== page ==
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The Nikkei View

China's 2035 plan raises fears of greater confrontation with US

Leaders should prioritize support for Chinese people amid pandemic

China's President Xi Jinping, left, and Premier Li Keqiang take part in an event marking the 70th anniversary of the Chinese People's Volunteer Army's participation in the Korean War, in Beijing on Oct. 23.   © Reuters

At its annual meeting in October, the Chinese Communist Party approved its plan for economic policy over the next five years through 2025, as well as a long-term plan through 2035. It is strange that China, which now claims to be a market economy, insists on implementing a five-year plan -- a practice acquired from the Soviet Union in the 1950s. Moreover, the plan makes clear China's strategy to seize technological hegemony from the U.S. The friction between them that will likely grow as a result is worrisome.

The fifth plenary session of the party's Central Committee, which ended on Oct. 29, was also a prelude for the party's National Congress that will take place in 2022. President Xi Jinping's position as leader is set to become the main focus of that gathering. The long-term plan that runs through 2035 -- the first of its kind since 1995 -- is an effort to lay the political groundwork for Xi to remain in place for the next 15 years.

The five-year plan for 2016-20 called for an economic growth rate of at least 6.5%. Such a target is unlikely to appear in the plan beginning in 2021. It will be interesting to see how the economic growth target will be incorporated into the draft of the new plan, set to be released soon.

In 2017, China laid out the goal of having "socialist modernization basically realized" by 2035. It was a major shift in China's ambition to catch up with the U.S. economically. Conventional forecasts predicted China would match the U.S. around the mid-21st century, but Chinese leaders pushed that target forward by 15 years. They held off on spelling that out clearly at the time, however, out of concern over the growing confrontation with the U.S.

This time was different. The communique explicitly stated China would move its target forward by 15 years, and called for major breakthroughs in core technologies. If China catches up with the U.S. on the economic front, it can look to surpass the U.S. in military capability. The Xi administration has pushed a "Military-Civil Fusion" strategy that enlists private companies to help with technological development. It also employs distinctive terms, like "prosperous country" and "strong military," as well as technological "self-reliance." It is no surprise that policies and statements like these would provoke the U.S., already wary of China's rise.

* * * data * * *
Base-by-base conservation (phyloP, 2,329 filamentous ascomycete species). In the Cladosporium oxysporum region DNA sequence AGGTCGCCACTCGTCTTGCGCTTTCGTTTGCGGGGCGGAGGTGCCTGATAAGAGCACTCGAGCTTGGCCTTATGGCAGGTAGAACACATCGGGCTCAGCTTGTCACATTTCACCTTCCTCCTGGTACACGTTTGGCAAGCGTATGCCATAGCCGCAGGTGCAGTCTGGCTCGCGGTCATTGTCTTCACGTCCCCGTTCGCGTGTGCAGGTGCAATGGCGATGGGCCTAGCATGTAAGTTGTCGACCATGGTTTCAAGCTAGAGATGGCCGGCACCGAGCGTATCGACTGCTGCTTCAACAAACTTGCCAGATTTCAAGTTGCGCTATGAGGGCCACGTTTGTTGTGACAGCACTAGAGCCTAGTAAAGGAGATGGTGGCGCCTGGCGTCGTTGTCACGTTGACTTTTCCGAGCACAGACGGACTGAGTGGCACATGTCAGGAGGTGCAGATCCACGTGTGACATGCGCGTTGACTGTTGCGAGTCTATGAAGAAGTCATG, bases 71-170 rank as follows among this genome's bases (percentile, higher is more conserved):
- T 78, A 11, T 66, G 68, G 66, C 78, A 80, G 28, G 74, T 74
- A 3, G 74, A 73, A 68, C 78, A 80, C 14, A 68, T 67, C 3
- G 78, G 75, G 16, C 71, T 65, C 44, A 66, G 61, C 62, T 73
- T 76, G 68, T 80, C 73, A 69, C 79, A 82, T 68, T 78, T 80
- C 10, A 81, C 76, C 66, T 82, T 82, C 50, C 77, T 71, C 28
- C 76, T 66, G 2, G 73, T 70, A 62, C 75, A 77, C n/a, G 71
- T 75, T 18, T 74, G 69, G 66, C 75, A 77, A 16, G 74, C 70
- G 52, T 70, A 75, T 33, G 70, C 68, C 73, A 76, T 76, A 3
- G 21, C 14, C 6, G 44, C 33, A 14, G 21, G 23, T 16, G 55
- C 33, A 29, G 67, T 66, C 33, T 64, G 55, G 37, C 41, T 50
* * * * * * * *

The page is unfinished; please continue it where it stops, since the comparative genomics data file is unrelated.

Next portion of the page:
China has grown rapidly to become the world's second-largest economy thanks to the benefits of globalization, and five-year plans now seem like an outdated relic. In creating plans, leaders will be obliged to put forward difficult goals and achieve them. This prevents flexible and efficient economic management and creates warped incentives that lead to number-padding and other undesirable behaviors.

China's real growth rate from January to September was 0.7%. Although the economy is recovering, the negative impact of the coronavirus pandemic was significant. Xi has made a "dual cycle" development model, which calls for growing domestic demand and interaction with the external economy, a mainstay of his growth strategy. But if the confrontation with the U.S. drags on and China tilts too much toward relying on domestic demand, existing reforms and opening policies will be put in jeopardy.

The U.S. push to isolate Huawei and fragment China's supply chains is taking root in other Western countries and becoming a headwind for Chinese companies. Many people are losing work, particularly at small companies. Chinese leaders should prioritize economic support for these people who are in dire straits.

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